Economic stimulus task force in California seeks to maximize funding and sort out monitoring and transparency details.
It's clear that the billions of economic stimulus dollars flowing to states and localities will be under a microscope for possible waste and abuse. But state officials say they're still waiting for details on how to track and report the spending of those funds.
"I think that's one of the things that all of us are challenged with," said California CIO Teri Takai. "There are notes flying back and forth among states asking each other what they've set up. And I've got vendors sending me notes like mad offering to help. I'm still trying figure out what I have to report, how much reporting is going to be done through normal channels and how much reporting needs to be done separately."
Takai is a member of California Gov. Arnold Schwarzenegger's Economic Stimulus Task Force, an organization created last week to maximize the state's share of stimulus dollars and to sort out tracking requirements and other details associated with using the money.
Among the questions: How to keep the governor's office apprised of funds flowing directly to state agencies? Also, what new types of reporting will be required, and who pays the cost of state and local tracking and transparency efforts?
Earlier this month, Vice President Joseph Biden signaled the importance of avoiding any hint of scandal connected to stimulus spending.
"If we don't get this right, folks, this is the end of the opportunity to convince Congress that anything should go to the states," Biden told state government officials attending a March 12 economic stimulus implementation conference in Washington, D.C. "Six months from now, if the verdict on this effort is that we've wasted the money ... don't look for any help from the federal government for a long time."
Takai said Schwarzenegger's economic stimulus panel will focus on making sure stimulus money is used appropriately and effectively. The panel includes representatives from the governor's office, department of finance, health and human services, transportation, environmental protection, education and work force development.
"We want make sure that we're ultra-squeaky clean. The governor feels that it's extremely important," said Takai, who will lead the state's information-gathering and transparency efforts.
Takai's job is complicated by the fact that reporting requirements for stimulus spending remain hazy -- and much of the stimulus money is flowing directly to state agencies. For instance, California's Department of Transportation (Caltrans) will receive millions of dollars directly from the Federal Highway Administration, and Caltrans will report spending of those funds directly back to the Highway Administration.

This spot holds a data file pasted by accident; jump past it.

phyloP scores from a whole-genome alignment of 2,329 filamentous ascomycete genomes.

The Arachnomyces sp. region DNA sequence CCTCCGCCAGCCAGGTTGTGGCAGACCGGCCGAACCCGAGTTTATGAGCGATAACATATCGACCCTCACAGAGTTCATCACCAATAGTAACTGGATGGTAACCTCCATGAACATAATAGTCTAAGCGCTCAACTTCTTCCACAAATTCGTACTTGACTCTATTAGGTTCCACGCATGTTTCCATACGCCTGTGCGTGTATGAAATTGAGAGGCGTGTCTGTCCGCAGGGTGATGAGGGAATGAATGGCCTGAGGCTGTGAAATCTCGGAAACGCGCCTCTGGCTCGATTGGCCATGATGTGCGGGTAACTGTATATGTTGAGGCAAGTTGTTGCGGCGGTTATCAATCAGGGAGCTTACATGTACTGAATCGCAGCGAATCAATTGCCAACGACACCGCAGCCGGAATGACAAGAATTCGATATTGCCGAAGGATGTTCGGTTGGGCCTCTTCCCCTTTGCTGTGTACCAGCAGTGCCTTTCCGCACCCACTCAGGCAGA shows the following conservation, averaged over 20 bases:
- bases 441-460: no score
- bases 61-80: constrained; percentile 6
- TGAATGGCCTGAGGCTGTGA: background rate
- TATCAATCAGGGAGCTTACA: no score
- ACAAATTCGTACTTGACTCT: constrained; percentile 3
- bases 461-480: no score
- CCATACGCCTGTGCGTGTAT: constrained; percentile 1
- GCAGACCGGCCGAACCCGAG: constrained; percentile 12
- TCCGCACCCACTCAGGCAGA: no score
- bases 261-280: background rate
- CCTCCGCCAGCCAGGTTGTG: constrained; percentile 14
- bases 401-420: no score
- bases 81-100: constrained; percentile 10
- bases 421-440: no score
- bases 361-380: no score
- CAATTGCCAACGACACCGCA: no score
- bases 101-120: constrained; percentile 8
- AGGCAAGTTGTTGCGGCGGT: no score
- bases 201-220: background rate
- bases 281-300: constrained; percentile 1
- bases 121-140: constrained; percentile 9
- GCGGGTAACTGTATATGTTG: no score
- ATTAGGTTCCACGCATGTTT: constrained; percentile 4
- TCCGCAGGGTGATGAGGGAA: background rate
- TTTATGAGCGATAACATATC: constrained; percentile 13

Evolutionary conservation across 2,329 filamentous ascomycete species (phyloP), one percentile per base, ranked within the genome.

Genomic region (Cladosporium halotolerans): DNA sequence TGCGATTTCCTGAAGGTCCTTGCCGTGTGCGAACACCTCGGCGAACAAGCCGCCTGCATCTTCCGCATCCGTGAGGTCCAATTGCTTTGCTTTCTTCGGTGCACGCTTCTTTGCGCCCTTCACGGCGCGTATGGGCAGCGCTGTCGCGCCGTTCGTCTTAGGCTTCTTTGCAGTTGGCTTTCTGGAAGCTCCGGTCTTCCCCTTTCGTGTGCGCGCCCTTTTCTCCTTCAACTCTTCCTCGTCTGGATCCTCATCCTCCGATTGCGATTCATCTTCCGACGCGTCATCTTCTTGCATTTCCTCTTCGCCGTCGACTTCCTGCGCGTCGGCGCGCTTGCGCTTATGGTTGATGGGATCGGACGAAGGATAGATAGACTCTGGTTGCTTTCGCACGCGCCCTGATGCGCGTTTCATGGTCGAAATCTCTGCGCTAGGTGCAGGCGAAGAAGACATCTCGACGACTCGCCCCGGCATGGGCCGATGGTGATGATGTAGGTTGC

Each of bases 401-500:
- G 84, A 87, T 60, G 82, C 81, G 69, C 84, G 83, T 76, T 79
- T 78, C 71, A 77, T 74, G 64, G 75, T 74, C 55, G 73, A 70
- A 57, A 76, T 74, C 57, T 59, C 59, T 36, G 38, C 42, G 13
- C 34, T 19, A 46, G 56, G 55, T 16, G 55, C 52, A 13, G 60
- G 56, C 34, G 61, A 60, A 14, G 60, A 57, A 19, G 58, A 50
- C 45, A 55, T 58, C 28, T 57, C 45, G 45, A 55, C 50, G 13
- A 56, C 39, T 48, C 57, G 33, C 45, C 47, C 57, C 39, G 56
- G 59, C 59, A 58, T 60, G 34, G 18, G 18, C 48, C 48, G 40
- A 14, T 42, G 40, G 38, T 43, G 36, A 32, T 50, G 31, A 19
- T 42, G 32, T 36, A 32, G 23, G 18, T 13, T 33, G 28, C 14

Doug Robinson, executive director of the National Association of State Chief Information Officers, said CIOs face a challenge in keeping their governors in the loop on stimulus spending.
"There's no requirement for centralized reporting through the governor's office or anywhere else," he said. "So what CIOs and administrations are trying to figure out is, 'How do you get dual reporting so the governor's office knows what's being reported to the federal government?'"
Takai said the trick is figuring out how to keep an eye on the money -- and comply with any new reporting requirements -- without slowing the flow of dollars into the state's economy.
"The role of this task force isn't to add another layer of bureaucracy, but to make sure the state meets the requirements. It's not to say that agencies aren't going to comply, but we're going to be particularly careful about meeting the president's desire to ensure transparency and accountability," she said. "We're hearing that some of the dollars coming down -- even though they're coming down through the normal channels -- may require additional reporting. But we have not been given that direction yet."
California officials don't expect one definitive statement on stimulus reporting rules from the federal government. Instead, details will emerge on a program-by-program basis, Takai said.
She recently raised some of the reporting questions with auditors from the U.S. Government Accountability Office (GAO). Audit teams from the agency will be stationed in California and 15 other states for the next several years to monitor stimulus spending and the results it produces.
"I felt the GAO was very cooperative. They came out early so they could hear what we thought about the issues and challenges," Takai said. "The final decisions rest with OMB [Office of Management and Budget]. But we gave them input they could take back to OMB."
Another question is who pays for stepped-up reporting and transparency efforts triggered by the stimulus package. Like nearly 40 other states, California has launched a special Web site to show citizens how stimulus dollars are being spent. For now, California is adding up the costs of its monitoring and accountability activities in the hope that federal funds will pick up at least part of the tab.
"In some areas, we have heard that there may be dollars for administrative support," Takai said. "But we don't think those dollars are very large, and it's not clear to us where they are."